Plans to relax Covid restrictions at Christmas must be undone or many lives could be at risk, according to a rare editorial from two of the UK’s leading medical journals.
The British Medical Journal and Health Service Journal said the government could no longer claim to be protecting the NHS if it went ahead with “reckless” plans to allow families to socialize indoors over Christmas.
“We think the government is about to make another big mistake that will cost many lives,” she says.
He warns that if current trends continue, there will be 19,000 Covid patients in English language hospitals by New Year’s Eve – as at the height of the first wave on April 12. These numbers do not affect the impact of Christmas mixing between families and the freedom to travel to see the family.
The editorial says the additional burden for Covid-19 patients is likely 40 times higher than it was at the start of the second wave.
The editorial warned that “the new year will likely see the NHS funds face a stark choice: to be overwhelmed or to stop most optional and non-urgent business.” “Instead of lifting restrictions on Christmas as currently planned, the UK should follow more cautious examples such as Germany, Italy and the Netherlands.”
The shift from journals, which cover both physicians, politics, and administration across the health service, will increase pressure on the government to rethink plans to allow three families to mix from December 23-27.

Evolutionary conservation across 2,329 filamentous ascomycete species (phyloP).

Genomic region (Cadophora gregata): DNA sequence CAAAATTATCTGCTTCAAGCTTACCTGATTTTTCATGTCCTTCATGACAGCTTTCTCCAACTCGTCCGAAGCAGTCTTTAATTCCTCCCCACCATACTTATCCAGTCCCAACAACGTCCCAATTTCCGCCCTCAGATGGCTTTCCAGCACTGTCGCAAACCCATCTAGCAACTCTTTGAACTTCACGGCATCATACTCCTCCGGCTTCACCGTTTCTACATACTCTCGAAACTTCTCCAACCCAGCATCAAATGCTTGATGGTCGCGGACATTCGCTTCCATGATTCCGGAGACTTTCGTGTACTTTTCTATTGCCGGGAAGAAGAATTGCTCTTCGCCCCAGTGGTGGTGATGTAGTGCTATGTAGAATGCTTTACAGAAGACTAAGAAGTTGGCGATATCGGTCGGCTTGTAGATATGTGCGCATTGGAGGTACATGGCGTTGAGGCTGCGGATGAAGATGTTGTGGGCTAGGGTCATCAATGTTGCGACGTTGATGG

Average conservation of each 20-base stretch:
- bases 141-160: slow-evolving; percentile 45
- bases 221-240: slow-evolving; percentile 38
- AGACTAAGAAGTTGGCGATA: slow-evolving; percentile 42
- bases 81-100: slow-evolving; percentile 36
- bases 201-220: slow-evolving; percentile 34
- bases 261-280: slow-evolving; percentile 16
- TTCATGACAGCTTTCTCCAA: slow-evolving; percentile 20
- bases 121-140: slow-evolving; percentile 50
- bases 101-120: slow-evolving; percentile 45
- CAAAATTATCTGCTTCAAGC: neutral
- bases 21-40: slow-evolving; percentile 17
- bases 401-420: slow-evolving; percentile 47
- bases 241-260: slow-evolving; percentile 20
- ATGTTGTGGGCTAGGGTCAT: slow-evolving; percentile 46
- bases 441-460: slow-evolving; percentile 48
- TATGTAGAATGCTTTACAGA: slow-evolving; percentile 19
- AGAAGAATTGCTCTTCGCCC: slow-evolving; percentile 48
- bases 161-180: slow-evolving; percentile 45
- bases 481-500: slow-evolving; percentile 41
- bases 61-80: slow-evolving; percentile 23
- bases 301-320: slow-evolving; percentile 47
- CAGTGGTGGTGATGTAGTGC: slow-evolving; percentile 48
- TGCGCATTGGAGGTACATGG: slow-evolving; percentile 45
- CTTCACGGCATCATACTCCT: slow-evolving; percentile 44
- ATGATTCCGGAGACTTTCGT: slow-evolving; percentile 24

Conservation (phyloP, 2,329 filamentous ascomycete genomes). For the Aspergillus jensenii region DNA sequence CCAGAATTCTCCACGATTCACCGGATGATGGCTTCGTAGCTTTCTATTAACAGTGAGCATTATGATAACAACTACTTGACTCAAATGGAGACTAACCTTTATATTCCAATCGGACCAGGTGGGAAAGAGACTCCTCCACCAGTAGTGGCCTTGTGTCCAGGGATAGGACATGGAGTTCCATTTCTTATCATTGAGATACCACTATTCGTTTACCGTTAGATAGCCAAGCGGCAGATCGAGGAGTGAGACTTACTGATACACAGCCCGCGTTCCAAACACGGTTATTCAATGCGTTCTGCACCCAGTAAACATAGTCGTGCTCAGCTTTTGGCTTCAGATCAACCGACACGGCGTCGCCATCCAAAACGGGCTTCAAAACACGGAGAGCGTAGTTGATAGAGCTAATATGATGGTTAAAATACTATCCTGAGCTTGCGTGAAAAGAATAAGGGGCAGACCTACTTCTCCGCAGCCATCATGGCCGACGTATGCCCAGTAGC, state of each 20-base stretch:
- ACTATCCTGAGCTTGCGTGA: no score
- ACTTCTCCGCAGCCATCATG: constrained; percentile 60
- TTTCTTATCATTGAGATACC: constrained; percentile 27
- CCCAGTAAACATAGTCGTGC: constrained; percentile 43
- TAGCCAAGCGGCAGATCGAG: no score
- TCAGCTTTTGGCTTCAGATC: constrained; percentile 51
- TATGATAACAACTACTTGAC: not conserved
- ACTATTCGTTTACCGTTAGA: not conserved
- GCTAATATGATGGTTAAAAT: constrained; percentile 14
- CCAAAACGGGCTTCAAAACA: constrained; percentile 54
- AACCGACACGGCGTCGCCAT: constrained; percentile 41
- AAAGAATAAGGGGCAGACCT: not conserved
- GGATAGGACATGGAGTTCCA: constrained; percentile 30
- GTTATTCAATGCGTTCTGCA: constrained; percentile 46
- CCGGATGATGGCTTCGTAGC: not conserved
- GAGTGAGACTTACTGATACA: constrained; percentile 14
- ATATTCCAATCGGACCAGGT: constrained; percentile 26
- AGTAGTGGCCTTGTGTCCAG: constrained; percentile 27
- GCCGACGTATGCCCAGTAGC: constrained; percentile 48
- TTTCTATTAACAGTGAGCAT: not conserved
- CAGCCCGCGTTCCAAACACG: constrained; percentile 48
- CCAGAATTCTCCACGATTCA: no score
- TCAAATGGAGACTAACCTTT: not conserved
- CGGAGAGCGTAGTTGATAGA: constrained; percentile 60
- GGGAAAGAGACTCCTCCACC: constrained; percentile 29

The joint editorial, the second joint attempt in the history of the 100-year headlines, said it was time to rethink Christmas restrictions in light of the current rate of infection.
“When the government put in place the current plans to allow household mixing over Christmas, it assumed that the demand for Covid-19 on the NHS would decrease. But it is not, and rather, it is rising, and the emergence of a new strain of the virus has led to more potential danger,” the editorial says .
“The government has been very slow to impose restrictions in the spring and again in the fall. His hasty decision to allow domestic mixing should now reflect and instead extend levels over the five-day Christmas period in order to lower numbers in a potential third wave advance. It should also review and strengthen the stratum structure, which failed to suppress infection rates and hospitalization. “
The NHS trusts regional health systems most under pressure that are already having to cancel nearly all elective and non-urgent care due to the virus returning, the editorial says. “Even if the NHS in England succeeds in vaccinating all” at risk “by Easter, it will not be in time to prevent hospitalization and death for many over the next few months.”
BMJ and HSJ are also criticizing the NHS Track and Trace and the government’s plan for mass testing with side-flow tests. The tracing service “, which has almost nothing to do with the NHS, continues to waste money on failing. So does group testing for asymptomatic people who use lateral flow tests that don’t fit the purpose,” the editorial says.